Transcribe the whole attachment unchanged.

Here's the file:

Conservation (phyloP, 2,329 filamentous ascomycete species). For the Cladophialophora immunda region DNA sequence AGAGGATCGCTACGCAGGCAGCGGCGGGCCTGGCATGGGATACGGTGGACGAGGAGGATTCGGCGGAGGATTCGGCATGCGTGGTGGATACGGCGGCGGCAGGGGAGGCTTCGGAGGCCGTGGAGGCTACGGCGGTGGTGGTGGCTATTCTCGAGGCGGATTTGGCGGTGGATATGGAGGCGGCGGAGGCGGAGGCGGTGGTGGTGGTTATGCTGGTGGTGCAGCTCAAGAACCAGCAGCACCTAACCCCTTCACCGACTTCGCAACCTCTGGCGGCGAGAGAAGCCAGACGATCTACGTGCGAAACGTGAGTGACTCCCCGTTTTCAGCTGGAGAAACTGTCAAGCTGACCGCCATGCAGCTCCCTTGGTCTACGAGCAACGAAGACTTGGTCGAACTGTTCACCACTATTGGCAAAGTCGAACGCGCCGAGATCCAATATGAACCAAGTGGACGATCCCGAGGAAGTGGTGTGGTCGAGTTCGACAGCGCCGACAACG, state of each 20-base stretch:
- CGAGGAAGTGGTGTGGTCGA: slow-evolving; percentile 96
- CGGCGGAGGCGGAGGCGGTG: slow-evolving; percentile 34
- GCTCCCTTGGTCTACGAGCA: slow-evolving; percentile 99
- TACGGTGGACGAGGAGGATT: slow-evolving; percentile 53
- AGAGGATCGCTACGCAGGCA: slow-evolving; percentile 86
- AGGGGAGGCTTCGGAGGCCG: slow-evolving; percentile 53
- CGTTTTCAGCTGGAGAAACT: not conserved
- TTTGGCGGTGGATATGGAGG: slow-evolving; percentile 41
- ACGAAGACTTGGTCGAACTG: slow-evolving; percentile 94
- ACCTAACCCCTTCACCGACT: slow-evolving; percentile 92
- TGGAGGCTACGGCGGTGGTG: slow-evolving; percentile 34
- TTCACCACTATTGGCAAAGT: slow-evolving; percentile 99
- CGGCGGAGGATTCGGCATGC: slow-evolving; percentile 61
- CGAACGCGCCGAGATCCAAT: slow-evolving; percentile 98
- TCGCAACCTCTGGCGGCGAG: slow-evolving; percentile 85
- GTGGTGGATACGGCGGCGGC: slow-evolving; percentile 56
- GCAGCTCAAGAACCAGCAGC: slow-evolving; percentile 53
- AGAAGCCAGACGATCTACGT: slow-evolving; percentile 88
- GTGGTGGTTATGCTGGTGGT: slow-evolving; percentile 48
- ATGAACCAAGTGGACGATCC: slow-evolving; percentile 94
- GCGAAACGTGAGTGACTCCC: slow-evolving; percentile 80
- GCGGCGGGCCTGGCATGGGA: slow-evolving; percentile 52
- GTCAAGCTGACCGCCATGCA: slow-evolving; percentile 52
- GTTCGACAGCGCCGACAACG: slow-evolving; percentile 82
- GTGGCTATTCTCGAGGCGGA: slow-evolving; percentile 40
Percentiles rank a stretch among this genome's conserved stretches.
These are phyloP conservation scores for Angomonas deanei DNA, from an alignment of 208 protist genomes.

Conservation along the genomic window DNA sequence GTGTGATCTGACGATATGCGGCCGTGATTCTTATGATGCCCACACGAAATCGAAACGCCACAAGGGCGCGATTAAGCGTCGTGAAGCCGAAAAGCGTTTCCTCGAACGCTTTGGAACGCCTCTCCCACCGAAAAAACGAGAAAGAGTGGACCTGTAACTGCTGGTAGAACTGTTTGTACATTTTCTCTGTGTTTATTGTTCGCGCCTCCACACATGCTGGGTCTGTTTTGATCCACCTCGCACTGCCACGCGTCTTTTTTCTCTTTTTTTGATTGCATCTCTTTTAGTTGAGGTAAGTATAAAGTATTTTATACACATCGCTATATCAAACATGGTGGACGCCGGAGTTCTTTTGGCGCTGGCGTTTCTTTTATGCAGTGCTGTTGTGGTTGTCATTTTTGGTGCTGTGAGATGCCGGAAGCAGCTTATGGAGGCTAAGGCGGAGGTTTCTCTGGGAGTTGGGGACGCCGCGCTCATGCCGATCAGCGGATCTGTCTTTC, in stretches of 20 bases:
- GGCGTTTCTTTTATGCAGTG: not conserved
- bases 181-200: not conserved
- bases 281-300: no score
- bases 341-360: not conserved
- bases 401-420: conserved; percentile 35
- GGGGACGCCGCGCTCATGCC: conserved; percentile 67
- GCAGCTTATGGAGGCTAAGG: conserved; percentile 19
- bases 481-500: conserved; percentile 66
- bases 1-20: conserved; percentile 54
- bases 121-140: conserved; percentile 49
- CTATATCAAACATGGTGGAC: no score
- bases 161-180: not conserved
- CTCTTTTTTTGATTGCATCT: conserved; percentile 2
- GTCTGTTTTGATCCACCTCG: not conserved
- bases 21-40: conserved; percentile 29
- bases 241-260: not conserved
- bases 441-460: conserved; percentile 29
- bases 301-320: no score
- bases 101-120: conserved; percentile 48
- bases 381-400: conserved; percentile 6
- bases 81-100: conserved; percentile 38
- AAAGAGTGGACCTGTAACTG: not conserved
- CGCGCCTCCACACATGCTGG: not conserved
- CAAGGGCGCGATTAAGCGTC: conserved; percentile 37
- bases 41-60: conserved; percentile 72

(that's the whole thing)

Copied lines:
Conservation (phyloP, 2,329 filamentous ascomycete species). For the Cladophialophora immunda region DNA sequence AGAGGATCGCTACGCAGGCAGCGGCGGGCCTGGCATGGGATACGGTGGACGAGGAGGATTCGGCGGAGGATTCGGCATGCGTGGTGGATACGGCGGCGGCAGGGGAGGCTTCGGAGGCCGTGGAGGCTACGGCGGTGGTGGTGGCTATTCTCGAGGCGGATTTGGCGGTGGATATGGAGGCGGCGGAGGCGGAGGCGGTGGTGGTGGTTATGCTGGTGGTGCAGCTCAAGAACCAGCAGCACCTAACCCCTTCACCGACTTCGCAACCTCTGGCGGCGAGAGAAGCCAGACGATCTACGTGCGAAACGTGAGTGACTCCCCGTTTTCAGCTGGAGAAACTGTCAAGCTGACCGCCATGCAGCTCCCTTGGTCTACGAGCAACGAAGACTTGGTCGAACTGTTCACCACTATTGGCAAAGTCGAACGCGCCGAGATCCAATATGAACCAAGTGGACGATCCCGAGGAAGTGGTGTGGTCGAGTTCGACAGCGCCGACAACG, state of each 20-base stretch:
- CGAGGAAGTGGTGTGGTCGA: slow-evolving; percentile 96
- CGGCGGAGGCGGAGGCGGTG: slow-evolving; percentile 34
- GCTCCCTTGGTCTACGAGCA: slow-evolving; percentile 99
- TACGGTGGACGAGGAGGATT: slow-evolving; percentile 53
- AGAGGATCGCTACGCAGGCA: slow-evolving; percentile 86
- AGGGGAGGCTTCGGAGGCCG: slow-evolving; percentile 53
- CGTTTTCAGCTGGAGAAACT: not conserved
- TTTGGCGGTGGATATGGAGG: slow-evolving; percentile 41
- ACGAAGACTTGGTCGAACTG: slow-evolving; percentile 94
- ACCTAACCCCTTCACCGACT: slow-evolving; percentile 92
- TGGAGGCTACGGCGGTGGTG: slow-evolving; percentile 34
- TTCACCACTATTGGCAAAGT: slow-evolving; percentile 99
- CGGCGGAGGATTCGGCATGC: slow-evolving; percentile 61
- CGAACGCGCCGAGATCCAAT: slow-evolving; percentile 98
- TCGCAACCTCTGGCGGCGAG: slow-evolving; percentile 85
- GTGGTGGATACGGCGGCGGC: slow-evolving; percentile 56
- GCAGCTCAAGAACCAGCAGC: slow-evolving; percentile 53
- AGAAGCCAGACGATCTACGT: slow-evolving; percentile 88
- GTGGTGGTTATGCTGGTGGT: slow-evolving; percentile 48
- ATGAACCAAGTGGACGATCC: slow-evolving; percentile 94
- GCGAAACGTGAGTGACTCCC: slow-evolving; percentile 80
- GCGGCGGGCCTGGCATGGGA: slow-evolving; percentile 52
- GTCAAGCTGACCGCCATGCA: slow-evolving; percentile 52
- GTTCGACAGCGCCGACAACG: slow-evolving; percentile 82
- GTGGCTATTCTCGAGGCGGA: slow-evolving; percentile 40
Percentiles rank a stretch among this genome's conserved stretches.
These are phyloP conservation scores for Angomonas deanei DNA, from an alignment of 208 protist genomes.

Conservation along the genomic window DNA sequence GTGTGATCTGACGATATGCGGCCGTGATTCTTATGATGCCCACACGAAATCGAAACGCCACAAGGGCGCGATTAAGCGTCGTGAAGCCGAAAAGCGTTTCCTCGAACGCTTTGGAACGCCTCTCCCACCGAAAAAACGAGAAAGAGTGGACCTGTAACTGCTGGTAGAACTGTTTGTACATTTTCTCTGTGTTTATTGTTCGCGCCTCCACACATGCTGGGTCTGTTTTGATCCACCTCGCACTGCCACGCGTCTTTTTTCTCTTTTTTTGATTGCATCTCTTTTAGTTGAGGTAAGTATAAAGTATTTTATACACATCGCTATATCAAACATGGTGGACGCCGGAGTTCTTTTGGCGCTGGCGTTTCTTTTATGCAGTGCTGTTGTGGTTGTCATTTTTGGTGCTGTGAGATGCCGGAAGCAGCTTATGGAGGCTAAGGCGGAGGTTTCTCTGGGAGTTGGGGACGCCGCGCTCATGCCGATCAGCGGATCTGTCTTTC, in stretches of 20 bases:
- GGCGTTTCTTTTATGCAGTG: not conserved
- bases 181-200: not conserved
- bases 281-300: no score
- bases 341-360: not conserved
- bases 401-420: conserved; percentile 35
- GGGGACGCCGCGCTCATGCC: conserved; percentile 67
- GCAGCTTATGGAGGCTAAGG: conserved; percentile 19
- bases 481-500: conserved; percentile 66
- bases 1-20: conserved; percentile 54
- bases 121-140: conserved; percentile 49
- CTATATCAAACATGGTGGAC: no score
- bases 161-180: not conserved
- CTCTTTTTTTGATTGCATCT: conserved; percentile 2
- GTCTGTTTTGATCCACCTCG: not conserved
- bases 21-40: conserved; percentile 29
- bases 241-260: not conserved
- bases 441-460: conserved; percentile 29
- bases 301-320: no score
- bases 101-120: conserved; percentile 48
- bases 381-400: conserved; percentile 6
- bases 81-100: conserved; percentile 38
- AAAGAGTGGACCTGTAACTG: not conserved
- CGCGCCTCCACACATGCTGG: not conserved
- CAAGGGCGCGATTAAGCGTC: conserved; percentile 37
- bases 41-60: conserved; percentile 72